People with only a few meds or a good sense of organization may have no such problem. But when my therapist of thirteen years was about to retire, she said I had the most serious case of adult Attention Deficit Disorder she had ever encountered. I have 12 kinds of pill that I call my breakfast pills, because I take them all about breakfast time-- well, that’s the idea; sometimes I don’t get to them till 1pm. Then there are other meds I take at other times of day, and sometimes-- rather often, in fact-- I forget them, or put some of them off and don’t remember till it’s too late in the day for them. I try to note such divergences in my journal, because the app’s default behavior when you check off a med in the schedule does not note the actual time taken. There’s a way to do that, I understand, but it’s more complex and must be done for each dose individually, so I would lose the convenience of scheduling my breakfast pills as groups: nominally to be taken at 9:30 and 9:35 respectively, and being able to check off 5 at a time and 7 at a time. (The reason for two groups instead of one is valid but complex and not worth going into here.)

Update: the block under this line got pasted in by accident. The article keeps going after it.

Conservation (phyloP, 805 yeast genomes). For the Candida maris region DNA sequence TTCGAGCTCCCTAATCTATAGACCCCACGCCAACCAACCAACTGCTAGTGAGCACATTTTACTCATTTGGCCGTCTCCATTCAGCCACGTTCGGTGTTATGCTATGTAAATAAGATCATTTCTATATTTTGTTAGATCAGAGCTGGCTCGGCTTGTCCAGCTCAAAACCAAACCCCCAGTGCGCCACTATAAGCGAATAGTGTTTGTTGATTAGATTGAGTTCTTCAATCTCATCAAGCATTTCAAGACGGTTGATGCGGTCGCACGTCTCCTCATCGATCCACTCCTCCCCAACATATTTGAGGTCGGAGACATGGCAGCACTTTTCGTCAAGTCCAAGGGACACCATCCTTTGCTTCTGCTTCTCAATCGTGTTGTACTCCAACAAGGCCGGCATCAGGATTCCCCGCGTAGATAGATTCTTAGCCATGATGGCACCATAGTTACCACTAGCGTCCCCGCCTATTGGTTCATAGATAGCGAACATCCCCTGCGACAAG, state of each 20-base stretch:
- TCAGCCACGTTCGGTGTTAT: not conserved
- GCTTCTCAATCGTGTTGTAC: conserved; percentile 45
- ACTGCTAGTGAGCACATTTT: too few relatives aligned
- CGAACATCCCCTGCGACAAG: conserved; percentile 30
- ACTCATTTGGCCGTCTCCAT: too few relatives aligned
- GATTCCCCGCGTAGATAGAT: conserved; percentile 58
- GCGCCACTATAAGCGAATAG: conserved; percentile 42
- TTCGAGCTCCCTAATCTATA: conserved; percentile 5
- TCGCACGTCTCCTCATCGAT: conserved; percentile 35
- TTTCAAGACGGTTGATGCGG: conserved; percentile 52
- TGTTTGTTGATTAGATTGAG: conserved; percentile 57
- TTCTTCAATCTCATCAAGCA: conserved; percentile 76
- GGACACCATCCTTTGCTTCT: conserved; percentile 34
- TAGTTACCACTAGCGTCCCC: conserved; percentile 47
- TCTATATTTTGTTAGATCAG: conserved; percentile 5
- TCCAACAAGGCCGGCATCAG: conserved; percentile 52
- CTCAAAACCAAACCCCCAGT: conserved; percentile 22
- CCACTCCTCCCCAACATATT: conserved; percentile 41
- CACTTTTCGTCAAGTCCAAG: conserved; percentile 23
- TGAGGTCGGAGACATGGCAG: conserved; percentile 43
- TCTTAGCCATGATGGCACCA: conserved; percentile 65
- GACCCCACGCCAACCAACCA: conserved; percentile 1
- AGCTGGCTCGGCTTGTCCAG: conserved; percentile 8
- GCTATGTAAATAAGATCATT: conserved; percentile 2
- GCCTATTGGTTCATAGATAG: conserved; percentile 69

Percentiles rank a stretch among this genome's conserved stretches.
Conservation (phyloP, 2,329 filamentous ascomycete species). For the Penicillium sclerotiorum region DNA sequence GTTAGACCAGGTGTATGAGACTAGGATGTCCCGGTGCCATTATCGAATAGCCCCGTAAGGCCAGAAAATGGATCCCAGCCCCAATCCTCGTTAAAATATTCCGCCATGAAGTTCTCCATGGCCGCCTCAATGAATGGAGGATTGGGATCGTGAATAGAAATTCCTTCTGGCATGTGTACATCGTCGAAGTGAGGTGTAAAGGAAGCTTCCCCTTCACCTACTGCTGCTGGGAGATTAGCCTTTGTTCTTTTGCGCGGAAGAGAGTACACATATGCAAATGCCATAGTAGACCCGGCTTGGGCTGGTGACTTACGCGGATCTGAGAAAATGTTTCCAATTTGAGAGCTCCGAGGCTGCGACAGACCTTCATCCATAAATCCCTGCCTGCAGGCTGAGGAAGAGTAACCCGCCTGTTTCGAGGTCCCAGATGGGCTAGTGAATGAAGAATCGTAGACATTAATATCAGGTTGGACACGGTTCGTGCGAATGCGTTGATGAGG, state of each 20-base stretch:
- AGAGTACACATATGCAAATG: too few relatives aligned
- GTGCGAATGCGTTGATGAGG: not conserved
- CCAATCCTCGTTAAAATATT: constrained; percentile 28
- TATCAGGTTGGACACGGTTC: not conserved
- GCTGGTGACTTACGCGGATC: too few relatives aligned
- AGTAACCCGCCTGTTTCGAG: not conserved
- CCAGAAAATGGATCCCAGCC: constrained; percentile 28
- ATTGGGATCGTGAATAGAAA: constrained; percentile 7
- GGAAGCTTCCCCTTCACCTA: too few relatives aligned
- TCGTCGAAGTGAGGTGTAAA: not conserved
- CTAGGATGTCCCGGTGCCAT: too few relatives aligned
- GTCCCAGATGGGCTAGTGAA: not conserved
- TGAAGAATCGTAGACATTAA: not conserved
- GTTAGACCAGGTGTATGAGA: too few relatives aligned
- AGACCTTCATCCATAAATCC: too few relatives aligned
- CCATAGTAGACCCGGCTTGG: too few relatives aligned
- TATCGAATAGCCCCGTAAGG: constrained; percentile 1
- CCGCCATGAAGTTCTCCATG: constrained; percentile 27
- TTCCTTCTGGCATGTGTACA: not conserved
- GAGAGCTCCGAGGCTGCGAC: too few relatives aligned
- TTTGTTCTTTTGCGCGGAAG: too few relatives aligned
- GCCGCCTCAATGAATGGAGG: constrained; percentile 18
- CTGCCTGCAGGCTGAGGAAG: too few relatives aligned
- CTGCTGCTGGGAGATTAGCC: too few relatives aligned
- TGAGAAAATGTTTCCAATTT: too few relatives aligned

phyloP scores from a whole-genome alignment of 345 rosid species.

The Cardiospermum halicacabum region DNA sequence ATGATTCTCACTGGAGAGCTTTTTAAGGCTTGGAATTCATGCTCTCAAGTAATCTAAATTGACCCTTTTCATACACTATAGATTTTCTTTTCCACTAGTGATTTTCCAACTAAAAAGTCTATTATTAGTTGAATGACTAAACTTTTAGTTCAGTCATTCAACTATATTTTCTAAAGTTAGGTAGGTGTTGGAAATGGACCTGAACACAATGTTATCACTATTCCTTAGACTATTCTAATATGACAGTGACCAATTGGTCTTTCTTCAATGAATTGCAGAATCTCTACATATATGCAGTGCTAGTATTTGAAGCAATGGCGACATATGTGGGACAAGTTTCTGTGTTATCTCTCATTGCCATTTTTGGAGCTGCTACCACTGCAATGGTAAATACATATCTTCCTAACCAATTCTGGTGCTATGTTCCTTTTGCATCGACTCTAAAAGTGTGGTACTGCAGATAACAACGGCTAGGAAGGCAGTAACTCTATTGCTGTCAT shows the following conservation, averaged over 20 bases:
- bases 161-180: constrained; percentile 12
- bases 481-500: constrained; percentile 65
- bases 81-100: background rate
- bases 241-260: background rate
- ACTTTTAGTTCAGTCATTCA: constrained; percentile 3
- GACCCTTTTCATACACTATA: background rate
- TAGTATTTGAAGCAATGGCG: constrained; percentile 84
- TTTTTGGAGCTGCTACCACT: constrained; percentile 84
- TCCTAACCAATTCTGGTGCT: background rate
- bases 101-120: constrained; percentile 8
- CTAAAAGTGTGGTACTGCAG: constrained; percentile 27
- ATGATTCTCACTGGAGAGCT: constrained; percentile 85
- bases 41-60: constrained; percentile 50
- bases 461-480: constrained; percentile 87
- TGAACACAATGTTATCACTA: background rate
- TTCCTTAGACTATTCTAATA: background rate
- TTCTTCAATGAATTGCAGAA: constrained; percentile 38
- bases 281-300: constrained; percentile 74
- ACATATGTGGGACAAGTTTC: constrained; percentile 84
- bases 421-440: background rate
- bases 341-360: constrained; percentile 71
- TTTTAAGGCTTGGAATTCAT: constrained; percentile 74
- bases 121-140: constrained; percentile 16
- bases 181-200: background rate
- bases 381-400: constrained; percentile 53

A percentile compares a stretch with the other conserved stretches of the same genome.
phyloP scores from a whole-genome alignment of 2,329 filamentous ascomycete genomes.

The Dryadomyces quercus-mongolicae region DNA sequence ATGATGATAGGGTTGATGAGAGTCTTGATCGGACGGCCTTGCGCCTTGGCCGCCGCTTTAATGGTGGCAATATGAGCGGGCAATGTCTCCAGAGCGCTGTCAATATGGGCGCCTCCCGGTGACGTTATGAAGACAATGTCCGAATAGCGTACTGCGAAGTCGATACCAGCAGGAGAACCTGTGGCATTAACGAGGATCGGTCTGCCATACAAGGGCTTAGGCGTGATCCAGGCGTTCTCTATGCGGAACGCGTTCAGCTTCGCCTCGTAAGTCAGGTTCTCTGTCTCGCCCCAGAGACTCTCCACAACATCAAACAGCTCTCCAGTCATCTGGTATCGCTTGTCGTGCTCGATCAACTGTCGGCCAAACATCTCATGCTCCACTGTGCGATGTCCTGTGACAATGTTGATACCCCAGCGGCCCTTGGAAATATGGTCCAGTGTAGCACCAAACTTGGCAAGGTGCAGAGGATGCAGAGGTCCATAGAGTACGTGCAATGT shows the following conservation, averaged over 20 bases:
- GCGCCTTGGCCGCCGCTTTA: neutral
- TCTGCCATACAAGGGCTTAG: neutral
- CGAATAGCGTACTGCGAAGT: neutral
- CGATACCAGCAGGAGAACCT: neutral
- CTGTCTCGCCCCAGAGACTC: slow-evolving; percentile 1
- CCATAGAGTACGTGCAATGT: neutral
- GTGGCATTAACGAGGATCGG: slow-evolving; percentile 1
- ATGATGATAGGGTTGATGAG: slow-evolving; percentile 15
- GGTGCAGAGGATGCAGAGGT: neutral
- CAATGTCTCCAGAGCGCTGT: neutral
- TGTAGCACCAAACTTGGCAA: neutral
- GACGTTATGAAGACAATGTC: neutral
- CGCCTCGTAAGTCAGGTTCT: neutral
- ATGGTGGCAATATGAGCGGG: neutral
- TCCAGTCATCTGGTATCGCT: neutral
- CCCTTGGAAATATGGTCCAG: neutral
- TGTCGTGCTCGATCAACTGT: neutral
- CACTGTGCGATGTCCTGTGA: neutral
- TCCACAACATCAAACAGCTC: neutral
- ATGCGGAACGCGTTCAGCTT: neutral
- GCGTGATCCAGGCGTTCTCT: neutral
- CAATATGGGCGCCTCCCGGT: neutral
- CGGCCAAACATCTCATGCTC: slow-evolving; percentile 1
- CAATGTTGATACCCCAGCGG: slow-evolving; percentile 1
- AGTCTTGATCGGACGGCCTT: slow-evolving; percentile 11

And many people have written of their need to correlate symptoms with meds taken: a migraine that strikes shortly after a particular med is taken, for example. To discover such patterns in the app, you have to have a way of comparing the time of taking a med with the time the symptom appears, and to document a consistent pattern you may need to search back through several months or even years of data-- often including community posts-- comparing date and time of dose (for most people, recorded in the med sked) with the date and time of symptom onset.
THAT’S the kind of situation I was referring to. I hope I’ve made it clear, and with it the desirability of time-stamping the posts.